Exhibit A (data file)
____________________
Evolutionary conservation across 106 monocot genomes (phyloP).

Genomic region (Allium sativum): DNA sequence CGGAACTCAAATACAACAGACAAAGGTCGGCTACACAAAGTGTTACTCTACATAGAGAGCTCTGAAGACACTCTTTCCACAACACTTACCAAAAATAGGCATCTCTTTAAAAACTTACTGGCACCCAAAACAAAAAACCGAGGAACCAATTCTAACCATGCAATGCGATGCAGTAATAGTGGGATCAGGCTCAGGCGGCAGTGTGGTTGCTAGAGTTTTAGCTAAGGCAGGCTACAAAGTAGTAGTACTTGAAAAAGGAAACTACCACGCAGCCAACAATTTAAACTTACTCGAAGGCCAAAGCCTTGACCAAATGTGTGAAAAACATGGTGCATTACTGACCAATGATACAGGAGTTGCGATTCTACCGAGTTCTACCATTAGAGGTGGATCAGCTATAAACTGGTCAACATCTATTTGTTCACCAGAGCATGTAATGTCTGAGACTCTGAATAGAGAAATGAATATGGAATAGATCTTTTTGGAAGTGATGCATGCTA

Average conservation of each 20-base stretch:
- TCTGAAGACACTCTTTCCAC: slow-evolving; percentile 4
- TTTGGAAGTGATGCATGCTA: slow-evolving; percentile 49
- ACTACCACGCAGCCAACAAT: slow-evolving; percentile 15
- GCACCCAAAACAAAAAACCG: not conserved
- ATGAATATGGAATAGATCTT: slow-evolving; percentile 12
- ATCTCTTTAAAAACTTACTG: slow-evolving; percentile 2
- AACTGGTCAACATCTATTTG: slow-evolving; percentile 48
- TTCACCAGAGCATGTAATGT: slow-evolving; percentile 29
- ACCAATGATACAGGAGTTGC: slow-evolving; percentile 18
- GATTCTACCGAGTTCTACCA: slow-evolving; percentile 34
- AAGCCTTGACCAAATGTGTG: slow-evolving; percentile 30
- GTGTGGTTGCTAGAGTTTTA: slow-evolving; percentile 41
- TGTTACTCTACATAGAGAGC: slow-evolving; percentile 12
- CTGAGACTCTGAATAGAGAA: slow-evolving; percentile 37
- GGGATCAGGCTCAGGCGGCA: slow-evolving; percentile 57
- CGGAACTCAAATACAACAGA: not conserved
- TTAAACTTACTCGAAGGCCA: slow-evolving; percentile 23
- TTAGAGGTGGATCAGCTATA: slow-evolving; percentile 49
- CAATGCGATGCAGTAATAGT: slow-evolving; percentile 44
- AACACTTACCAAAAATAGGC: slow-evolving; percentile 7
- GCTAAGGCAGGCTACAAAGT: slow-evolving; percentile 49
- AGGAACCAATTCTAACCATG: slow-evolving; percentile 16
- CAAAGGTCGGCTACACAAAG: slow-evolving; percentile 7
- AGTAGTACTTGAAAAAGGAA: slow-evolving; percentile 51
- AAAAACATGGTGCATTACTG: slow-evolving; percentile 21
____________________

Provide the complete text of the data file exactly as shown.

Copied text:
Evolutionary conservation across 106 monocot genomes (phyloP).

Genomic region (Allium sativum): DNA sequence CGGAACTCAAATACAACAGACAAAGGTCGGCTACACAAAGTGTTACTCTACATAGAGAGCTCTGAAGACACTCTTTCCACAACACTTACCAAAAATAGGCATCTCTTTAAAAACTTACTGGCACCCAAAACAAAAAACCGAGGAACCAATTCTAACCATGCAATGCGATGCAGTAATAGTGGGATCAGGCTCAGGCGGCAGTGTGGTTGCTAGAGTTTTAGCTAAGGCAGGCTACAAAGTAGTAGTACTTGAAAAAGGAAACTACCACGCAGCCAACAATTTAAACTTACTCGAAGGCCAAAGCCTTGACCAAATGTGTGAAAAACATGGTGCATTACTGACCAATGATACAGGAGTTGCGATTCTACCGAGTTCTACCATTAGAGGTGGATCAGCTATAAACTGGTCAACATCTATTTGTTCACCAGAGCATGTAATGTCTGAGACTCTGAATAGAGAAATGAATATGGAATAGATCTTTTTGGAAGTGATGCATGCTA

Average conservation of each 20-base stretch:
- TCTGAAGACACTCTTTCCAC: slow-evolving; percentile 4
- TTTGGAAGTGATGCATGCTA: slow-evolving; percentile 49
- ACTACCACGCAGCCAACAAT: slow-evolving; percentile 15
- GCACCCAAAACAAAAAACCG: not conserved
- ATGAATATGGAATAGATCTT: slow-evolving; percentile 12
- ATCTCTTTAAAAACTTACTG: slow-evolving; percentile 2
- AACTGGTCAACATCTATTTG: slow-evolving; percentile 48
- TTCACCAGAGCATGTAATGT: slow-evolving; percentile 29
- ACCAATGATACAGGAGTTGC: slow-evolving; percentile 18
- GATTCTACCGAGTTCTACCA: slow-evolving; percentile 34
- AAGCCTTGACCAAATGTGTG: slow-evolving; percentile 30
- GTGTGGTTGCTAGAGTTTTA: slow-evolving; percentile 41
- TGTTACTCTACATAGAGAGC: slow-evolving; percentile 12
- CTGAGACTCTGAATAGAGAA: slow-evolving; percentile 37
- GGGATCAGGCTCAGGCGGCA: slow-evolving; percentile 57
- CGGAACTCAAATACAACAGA: not conserved
- TTAAACTTACTCGAAGGCCA: slow-evolving; percentile 23
- TTAGAGGTGGATCAGCTATA: slow-evolving; percentile 49
- CAATGCGATGCAGTAATAGT: slow-evolving; percentile 44
- AACACTTACCAAAAATAGGC: slow-evolving; percentile 7
- GCTAAGGCAGGCTACAAAGT: slow-evolving; percentile 49
- AGGAACCAATTCTAACCATG: slow-evolving; percentile 16
- CAAAGGTCGGCTACACAAAG: slow-evolving; percentile 7
- AGTAGTACTTGAAAAAGGAA: slow-evolving; percentile 51
- AAAAACATGGTGCATTACTG: slow-evolving; percentile 21